Once you have all the panels stood up, pinned and braced you add a waler across the top of the form. This helps align the forms so they are all nice and straight. Here’s a picture of the crew putting the top waler on.
Just talking concrete formwork here. Remember how we discussed blowouts etcetera during the footing pour. Well when you pour 8 foot high walls a blowout can really be catastrophic. As the forms are filled with concrete they want to push outwards. The only thing holding them are what we call flat ties. The ties are pinned through the walls on both sides and as the pressure builds the ties go into tension.(Remember how steel is super strong in tension). So it is very, very important that whoever pins the ties up knows what they are doing and why. I’ve seen these steel forms bend from concrete pressure resulting in massive blowouts. Symmons Form 101…Double check the ties before the pour. Here’s a picture of the form tie system.
We worked till about 4 PM. We got all the stand up forms up and braced. Here’s a picture at the end of the day Saturday.
Things are really starting to take shape here. I’m hoping to have the crew put the balance of the form ties in and prep the rest of the site for steel during the week. Hopefully next weekend we will put the wall steel in and begin closing up the forms!!!! Did we have an awesome day of work or what?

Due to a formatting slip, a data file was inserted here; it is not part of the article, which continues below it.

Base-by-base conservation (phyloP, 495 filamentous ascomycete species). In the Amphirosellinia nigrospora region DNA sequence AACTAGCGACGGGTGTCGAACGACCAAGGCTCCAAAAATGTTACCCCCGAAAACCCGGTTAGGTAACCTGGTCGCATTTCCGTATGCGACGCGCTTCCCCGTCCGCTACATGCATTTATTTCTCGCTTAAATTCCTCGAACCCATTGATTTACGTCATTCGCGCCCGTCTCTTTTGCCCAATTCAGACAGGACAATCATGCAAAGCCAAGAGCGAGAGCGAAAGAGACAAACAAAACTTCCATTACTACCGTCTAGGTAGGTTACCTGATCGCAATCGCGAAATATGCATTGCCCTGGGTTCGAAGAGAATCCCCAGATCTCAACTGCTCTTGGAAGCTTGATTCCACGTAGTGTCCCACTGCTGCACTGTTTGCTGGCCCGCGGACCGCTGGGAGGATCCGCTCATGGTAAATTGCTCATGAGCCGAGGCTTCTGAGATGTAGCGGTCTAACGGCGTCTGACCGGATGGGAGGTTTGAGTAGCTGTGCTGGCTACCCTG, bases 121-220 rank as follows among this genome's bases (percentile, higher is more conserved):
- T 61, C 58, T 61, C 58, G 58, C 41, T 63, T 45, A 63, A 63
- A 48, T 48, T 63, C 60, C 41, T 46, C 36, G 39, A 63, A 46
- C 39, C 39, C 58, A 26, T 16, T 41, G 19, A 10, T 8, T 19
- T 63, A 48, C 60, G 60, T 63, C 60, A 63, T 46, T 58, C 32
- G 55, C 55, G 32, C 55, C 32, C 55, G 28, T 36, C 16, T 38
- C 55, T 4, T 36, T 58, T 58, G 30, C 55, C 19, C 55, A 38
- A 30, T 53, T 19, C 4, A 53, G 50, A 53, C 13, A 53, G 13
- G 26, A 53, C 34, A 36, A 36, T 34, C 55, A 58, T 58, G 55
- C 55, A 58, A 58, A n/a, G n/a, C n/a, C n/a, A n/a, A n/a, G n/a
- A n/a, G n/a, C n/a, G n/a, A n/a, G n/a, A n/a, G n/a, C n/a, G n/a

This is a bit off topic but I feel that it should be mentioned. Jude was weed whacking behind our pool last week and he found something.
Jude was shaken up but he was alright. I went out back…there was a body. Here is a picture after the body was removed.(I had a picture but my editor made me take it out of the blog….we didn’t want to upset anyone)
It’s funny but there didn’t seem to be any signs of foul play that we could tell of when we looked at the woodchuck. It kind of looked like he was taking a nap. On top of that Ethan, Jude, Terence, and I had walked by this spot numereous times during the week. None of us had seen anything.
Ah yes…I know what it is you’re thinking…..How did we dispose of the body? Heavy duty construction bags…double bagged of course. Terence held the bag while I did the shoveling. I was thinking….why don’t we smell anything? As soon as this woodchuck hit the back of the bag we got “The Whiff of Death” if you will. I, unfortunately, had to tie a knot in this bag…with tears in my eyes, as well. Thank goodness I can hold my breath for a long time.
We laughed about it later.
Enjoy your July 4th!